Companies that tax equalize their U.S. international assignees who work abroad may experience an increase in the total cost of their international assignment program due to the Tax Increase Prevention and Reconciliation Act of 2005 (TIPRA). TIPRA has made three changes to the Foreign Earned-Income and Housing exclusions allowable under Section 911 of the Internal Revenue Code, effective for tax years beginning after Dec. 31, 2005.
Smart Business talked to Max Koss, CPA and director, international tax with Moore Stephens Doeren Mayhew, about the changes to the code.
What kind of changes were made?
First, an increase to the Foreign Earned-Income Exclusion. The annual exclusion amount has increased from $80,000 in 2005 to $82,400 in 2006. Starting in 2006, the exclusion will be indexed for inflation.
Second, a limitation on the Housing Exclusion. Based on percentages imposed by TIPRA, the housing base amount is $13,184 and the standard cap on housing expenses is $24,720, hence the maximum annual standard Housing Exclusion that can be claimed in 2006 is $11,536. Notice 2006-87 adjusts the housing cap for various locations in order to take into consideration higher housing cost locations. For example, the Hong Kong housing cap has been adjusted so that the maximum Housing Exclusion for an assignee in Hong Kong will be $101,116.
Third, a change in tax calculation methodology. Excluded income is now included for determining the marginal rate applicable to any remaining taxable income. Remaining taxable income will now be taxed at the same marginal rate it would have been taxed at without considering the exclusions.
How will the changes affect U.S. companies?
While the first change has allowed for a modest increase in the Foreign Earned-Income Exclusion to create a small U.S. tax benefit, the other two changes expose companies to increases in U.S. tax cost, which can vary depending on the expatriate’s host location.
The financial impact of the tax law change on companies with employees working in high tax-cost locations such as Germany, Italy and Canada would be low, due to the fact that foreign tax credits will generally serve to offset the increased U.S. tax cost resulting from the tax law change. Conversely, the financial impact on companies with employees working in low tax-cost locations such as Singapore, France or Saudi Arabia, could be significant because foreign tax credits will not be available to offset increased U.S. tax costs.
Take into consideration point two above. Historically, housing amounts in excess of the cap were not limited, as long as they were reasonable. Therefore, an executive living in Singapore who incurred housing costs of $60,000 would be able to exclude the entire amount in excess of the base amount. In 2006, the housing cap is limited to $42,900, decreasing the potential exclusion by $17,000. Assignments in countries where the standard cap has not been adjusted such as China, Saudi Arabia and the UAE could suffer an even greater financial impact.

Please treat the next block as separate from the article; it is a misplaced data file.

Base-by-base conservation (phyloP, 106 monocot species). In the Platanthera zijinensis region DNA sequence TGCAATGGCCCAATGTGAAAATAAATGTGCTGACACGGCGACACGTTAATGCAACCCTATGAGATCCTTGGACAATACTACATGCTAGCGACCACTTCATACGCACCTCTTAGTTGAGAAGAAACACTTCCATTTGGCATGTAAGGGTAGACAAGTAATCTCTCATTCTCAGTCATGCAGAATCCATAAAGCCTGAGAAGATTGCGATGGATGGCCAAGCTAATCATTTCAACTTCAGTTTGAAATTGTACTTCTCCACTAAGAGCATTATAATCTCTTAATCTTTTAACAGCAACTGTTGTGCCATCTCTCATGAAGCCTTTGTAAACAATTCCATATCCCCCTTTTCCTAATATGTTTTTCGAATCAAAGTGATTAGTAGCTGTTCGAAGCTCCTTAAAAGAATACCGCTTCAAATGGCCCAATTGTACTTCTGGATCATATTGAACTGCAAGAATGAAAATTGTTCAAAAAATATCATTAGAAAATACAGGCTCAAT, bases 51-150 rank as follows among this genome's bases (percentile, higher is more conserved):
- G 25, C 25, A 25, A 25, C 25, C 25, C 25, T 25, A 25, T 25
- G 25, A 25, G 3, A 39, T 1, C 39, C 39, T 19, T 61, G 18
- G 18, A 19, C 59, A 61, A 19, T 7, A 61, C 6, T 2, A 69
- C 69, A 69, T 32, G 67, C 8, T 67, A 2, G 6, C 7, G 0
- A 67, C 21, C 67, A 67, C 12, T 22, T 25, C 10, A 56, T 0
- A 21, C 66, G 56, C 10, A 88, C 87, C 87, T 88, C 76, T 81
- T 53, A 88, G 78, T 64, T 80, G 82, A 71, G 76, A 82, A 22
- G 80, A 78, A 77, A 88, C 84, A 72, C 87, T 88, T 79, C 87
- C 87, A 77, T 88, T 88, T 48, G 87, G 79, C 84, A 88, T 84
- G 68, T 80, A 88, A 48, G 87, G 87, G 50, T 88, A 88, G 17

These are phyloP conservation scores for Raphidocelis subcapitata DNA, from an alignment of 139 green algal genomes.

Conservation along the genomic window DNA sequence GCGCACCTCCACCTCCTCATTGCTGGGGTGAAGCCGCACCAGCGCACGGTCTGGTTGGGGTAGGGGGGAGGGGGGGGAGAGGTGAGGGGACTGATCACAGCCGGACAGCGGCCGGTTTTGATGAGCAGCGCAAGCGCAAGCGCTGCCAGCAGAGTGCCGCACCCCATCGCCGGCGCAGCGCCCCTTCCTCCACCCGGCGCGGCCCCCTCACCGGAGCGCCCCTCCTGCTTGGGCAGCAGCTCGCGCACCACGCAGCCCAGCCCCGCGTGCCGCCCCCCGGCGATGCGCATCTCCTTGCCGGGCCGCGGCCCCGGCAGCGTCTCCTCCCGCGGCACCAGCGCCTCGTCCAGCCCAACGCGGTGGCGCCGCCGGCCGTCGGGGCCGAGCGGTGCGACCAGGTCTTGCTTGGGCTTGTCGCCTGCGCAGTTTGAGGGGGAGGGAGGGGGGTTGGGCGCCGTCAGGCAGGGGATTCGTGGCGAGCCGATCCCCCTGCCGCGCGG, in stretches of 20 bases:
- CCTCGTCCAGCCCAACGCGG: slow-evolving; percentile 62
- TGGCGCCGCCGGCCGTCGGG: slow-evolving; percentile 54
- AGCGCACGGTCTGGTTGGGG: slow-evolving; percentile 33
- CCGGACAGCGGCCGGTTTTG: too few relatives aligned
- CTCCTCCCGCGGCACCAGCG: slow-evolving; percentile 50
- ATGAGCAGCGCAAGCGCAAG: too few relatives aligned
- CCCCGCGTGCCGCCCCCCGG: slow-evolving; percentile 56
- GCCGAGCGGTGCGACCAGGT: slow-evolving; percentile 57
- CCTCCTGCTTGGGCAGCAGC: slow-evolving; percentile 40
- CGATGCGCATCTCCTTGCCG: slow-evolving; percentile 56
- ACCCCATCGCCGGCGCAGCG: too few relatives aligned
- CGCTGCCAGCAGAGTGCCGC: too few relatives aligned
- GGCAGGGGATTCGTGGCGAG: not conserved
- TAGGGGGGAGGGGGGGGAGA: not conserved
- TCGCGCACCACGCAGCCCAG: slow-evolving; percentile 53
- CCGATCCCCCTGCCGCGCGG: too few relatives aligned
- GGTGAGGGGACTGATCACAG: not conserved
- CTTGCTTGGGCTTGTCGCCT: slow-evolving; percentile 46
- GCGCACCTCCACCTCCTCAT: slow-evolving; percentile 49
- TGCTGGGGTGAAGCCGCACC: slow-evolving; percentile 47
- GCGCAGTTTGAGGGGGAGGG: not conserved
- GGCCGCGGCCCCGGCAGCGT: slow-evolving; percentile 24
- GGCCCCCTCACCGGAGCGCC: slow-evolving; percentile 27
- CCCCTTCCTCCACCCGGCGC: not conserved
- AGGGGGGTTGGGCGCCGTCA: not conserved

In reference to point three above, historically the lowest marginal rates were applied to taxable income after the exclusion in order to calculate U.S. tax. TIPRA now requires that nonexcludable income be taxed at higher marginal rates since tax is calculated assuming the lowest marginal rates apply to the excluded income amount. For example, before 2006, taxable income after claiming the exclusion would be subject to tax starting at the 10 percent bracket and then work its way up. Starting in 2006, marginal rates applied to taxable income after exclusion will start at 25 percent for married taxpayers and 28 percent for single taxpayers.
Can corporate tax exposure escalate even more?
The combination of a decreased Housing Exclusion and a higher effective rate of tax could expose companies to an increase in tax cost, especially if they have equalized employees working in lower tax-cost jurisdictions or countries with high housing costs. This exposure could escalate if an international assignee is living in a country or an area of a country where the standard housing cap has not been adjusted by Notice 2006-87.
All things considered, a company should not discount the value of the Foreign Earned-Income Exclusion in decreasing U.S. tax cost, especially in a time when the Alternative Minimum Tax (AMT) affects a significant portion of the taxpayer population. In addition, when planning foreign assignments, a company may want to review Notice 2006-87 in order to determine if living in a certain locality creates a tax cost benefit that exceeds any increased housing costs.
MAX KOSS, Certified Public Accountant, is director, international tax with Moore Stephens Doeren Mayhew. Moore Stephens Doeren Mayhew is an independent member firm of Moore Stephens International Limited (MSIL), one of the world’s leading consulting and accounting networks. Moore Stephens Doeren Mayhew, located in Troy, Michigan, is a regional accounting and consulting firm providing a complete range of international tax, accounting, financial, business and consulting services. Contact Koss at firstname.lastname@example.org or (248) 244-3013.